June 6 (UPI) — Demonstrators poured into the streets of American cities, including Washington, D.C., and Philadelphia, for the second consecutive weekend of protests reacting to the death of Minneapolis man George Floyd.
Multiple cities, including Minneapolis, Los Angeles, and have lifted curfews restricting protests, but restrictions remain in effect in other cities.
Officials in some cities have also announced reviews of use-of-force policies, including those pertaining to less-than-lethal weapons used for crowd control at protests.
Four New York Police Department officers have been reassigned due to their handling of protests.
Seattle Mayor Jenny Durkan and police chief Carmen Best announced a 30-day ban on tear gas Friday after days of criticism about the Seattle Police Department’s use of tear gas on protesters. Officials also said the city is reviewing the department’s use of chokeholds and pepper spray.
Portland mayor Ted Wheeler announced an immediate ban on the use of long-range acoustic devices Friday and also told a crowd of protesters he was considering a moratorium on the use of tear gas. Demonstrators in downtown Portland were tear gassed in downtown Portland later that night.
Friday night’s demonstrations came one day after family members held a memorial service in Minneapolis for Floyd, who died May 25 after a former police officer knelt on his neck for more than 8 minutes.
As demonstrations entered their 11th night, more and more people in small towns took to the streets to call for an end to police brutality and racism. Protesters gathered in places such as Holland, Ark.; Farmington, Mo.; State College and Solebury, Pa.; Fairmont, W.Va.; Lynn, Mass.; and Havre, Mont.
The Washington Post said protests have been held in all 50 states and Washington, D.C., and that there have been demonstrations in more locations than there were during the Women’s Marches in January 2017, which took place in 650 cities and towns.
Grace Gilliam participated in a small gathering outside the St. Francois County Courthouse in Farmington, Mo., on Tuesday.
“Even if it was small, it was loud, and it was powerful,” she told CNN. “Some people don’t see that these things happen everywhere. It is not specifically in big cities where people of color are facing injustices, it’s all over America.”
Providence, R.I., held its second protest in response to Floyd’s death on Friday night, with thousands marching to the Rhode Island State House and others gathering at Central High School. Tuesday’s demonstration involved rioting and about 65 arrests, but Friday remained peaceful. A curfew was in place at 9 p.m.
“They did a great job of not only organizing it but controlling it and giving their message,” State police Col. James Manni told the Providence Journal of the 5,000 to 7,000 protesters in the capital.
Peace prevailed in larger cities, too, Friday night.
More than 1,000 people gathered at the offices of Minnesota Attorney General Keith Ellison in St. Paul, calling for investigations of recent police-involved shootings.
Hundreds more gathered at U.S. Bank Stadium in Minneapolis and another group marched from downtown Minneapolis to the site of Floyd’s death.
Several demonstrations took place throughout Southern California, including Los Angeles, where a group knelt at City Hall. Los Angeles Police Department Chief Michel Moore held a vigil across the street.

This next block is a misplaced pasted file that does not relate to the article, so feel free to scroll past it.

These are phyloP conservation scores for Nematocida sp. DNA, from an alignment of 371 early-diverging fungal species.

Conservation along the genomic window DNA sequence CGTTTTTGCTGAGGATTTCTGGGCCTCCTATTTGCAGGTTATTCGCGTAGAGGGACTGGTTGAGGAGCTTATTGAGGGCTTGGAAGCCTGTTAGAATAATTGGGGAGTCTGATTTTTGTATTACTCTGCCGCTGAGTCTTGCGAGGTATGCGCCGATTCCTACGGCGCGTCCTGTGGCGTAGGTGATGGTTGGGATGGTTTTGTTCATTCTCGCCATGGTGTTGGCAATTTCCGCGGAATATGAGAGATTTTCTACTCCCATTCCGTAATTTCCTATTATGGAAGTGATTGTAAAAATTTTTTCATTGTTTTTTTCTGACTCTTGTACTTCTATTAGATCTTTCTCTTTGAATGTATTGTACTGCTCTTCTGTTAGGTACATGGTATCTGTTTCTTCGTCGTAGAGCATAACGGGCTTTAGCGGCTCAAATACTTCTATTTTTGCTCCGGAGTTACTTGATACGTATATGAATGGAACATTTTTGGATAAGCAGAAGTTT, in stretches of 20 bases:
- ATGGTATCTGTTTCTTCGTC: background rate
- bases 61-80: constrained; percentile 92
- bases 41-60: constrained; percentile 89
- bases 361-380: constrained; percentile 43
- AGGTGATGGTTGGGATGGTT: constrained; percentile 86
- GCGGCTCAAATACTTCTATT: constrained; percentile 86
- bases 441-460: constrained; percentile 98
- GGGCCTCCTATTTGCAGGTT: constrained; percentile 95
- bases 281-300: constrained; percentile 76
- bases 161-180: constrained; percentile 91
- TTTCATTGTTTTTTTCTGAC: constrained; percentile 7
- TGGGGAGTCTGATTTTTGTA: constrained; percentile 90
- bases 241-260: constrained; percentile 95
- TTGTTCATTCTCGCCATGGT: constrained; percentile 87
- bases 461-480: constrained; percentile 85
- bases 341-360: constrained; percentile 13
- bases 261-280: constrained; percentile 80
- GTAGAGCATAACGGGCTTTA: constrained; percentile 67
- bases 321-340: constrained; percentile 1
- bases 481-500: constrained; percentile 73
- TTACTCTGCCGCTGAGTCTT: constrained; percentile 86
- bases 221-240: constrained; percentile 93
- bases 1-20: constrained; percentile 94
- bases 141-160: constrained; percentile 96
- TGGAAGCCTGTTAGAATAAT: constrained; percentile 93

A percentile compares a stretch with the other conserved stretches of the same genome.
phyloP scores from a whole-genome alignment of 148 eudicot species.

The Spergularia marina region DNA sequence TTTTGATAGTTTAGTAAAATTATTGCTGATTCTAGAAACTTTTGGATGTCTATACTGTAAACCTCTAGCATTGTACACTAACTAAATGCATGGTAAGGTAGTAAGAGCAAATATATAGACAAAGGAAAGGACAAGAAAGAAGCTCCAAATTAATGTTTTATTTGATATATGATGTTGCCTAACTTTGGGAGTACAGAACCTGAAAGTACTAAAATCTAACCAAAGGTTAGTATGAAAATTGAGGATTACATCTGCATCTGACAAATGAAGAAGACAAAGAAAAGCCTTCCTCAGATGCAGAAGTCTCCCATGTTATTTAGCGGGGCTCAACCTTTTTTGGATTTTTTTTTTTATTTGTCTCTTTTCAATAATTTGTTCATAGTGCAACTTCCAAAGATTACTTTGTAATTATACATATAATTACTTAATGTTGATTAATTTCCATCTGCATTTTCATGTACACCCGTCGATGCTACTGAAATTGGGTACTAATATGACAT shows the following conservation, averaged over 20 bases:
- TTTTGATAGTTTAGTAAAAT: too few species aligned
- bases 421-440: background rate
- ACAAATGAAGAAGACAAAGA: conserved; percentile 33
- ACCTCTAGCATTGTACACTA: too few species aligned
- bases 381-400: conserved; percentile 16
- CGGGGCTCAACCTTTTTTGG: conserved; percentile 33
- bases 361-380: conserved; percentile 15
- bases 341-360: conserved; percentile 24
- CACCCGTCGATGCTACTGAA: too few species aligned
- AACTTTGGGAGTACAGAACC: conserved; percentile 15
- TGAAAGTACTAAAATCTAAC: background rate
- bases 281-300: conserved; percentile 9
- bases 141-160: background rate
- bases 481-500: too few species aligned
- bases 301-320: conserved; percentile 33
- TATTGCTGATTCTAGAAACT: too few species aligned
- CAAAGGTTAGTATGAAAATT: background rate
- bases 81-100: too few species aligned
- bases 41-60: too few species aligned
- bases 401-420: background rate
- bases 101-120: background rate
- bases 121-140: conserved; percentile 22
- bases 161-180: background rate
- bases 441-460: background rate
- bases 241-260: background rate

“We all hope for this antidote for this pandemic, but more importantly, as an American, I hope for an antidote for racism, for social injustice, for the inequalities,” he told KABC-TV in Los Angeles.
Some protesters called for officers to “quit your job.”
One protester, who declined to give her name, told KABC she personally experienced racial profiling.
“We’ve had enough. We need you guys to join with us, whatever that looks like. We need you to join the community in making sure that what happened to George Floyd never happens again,” she said.
Demonstrators in Washington, D.C., marked what would have been the 27th birthday of Breonna Taylor, a Louisville, Ky., woman shot and killed by police on March 13 in her home. People sang “Happy Birthday” while gathered near the growing barrier outside the White House.
“I’m so grateful to the people listening and wanting the same thing I want — justice,” her mother, Tamika Palmer, told The Washington Post on Friday. “It’s been hard, but the added support I’m getting from around the country helps keep me going. It helps me know that I am not in it alone anymore. It keeps me determined, that’s for sure.”
Officials in the nation’s capital are preparing for its largest demonstration to date, with tens of thousands expected to gather Saturday morning.
Things weren’t as peaceful in Portland overnight, with police and protesters clashing into the morning hours. The Multnomah County Sheriff’s Office said officers deployed tear gas to disperse crowds as protesters threw objects toward law enforcement outside the jail downtown, The Oregonian reported.
Portland Mayor Ted Wheeler said he plans to announce changes to the city’s policy of using tear gas — using it only in certain, limited circumstances.
In New York City, protests largely centered in Brooklyn, with many gathering past curfew at Grand Army Plaza. The New York Police Department arrested at least 40 people Friday night. About 500 people gathered at Columbus Circle, and smaller groups marched on Flatbush Avenue.
Demonstrators plan to march Saturday from downtown Brooklyn to City Hall.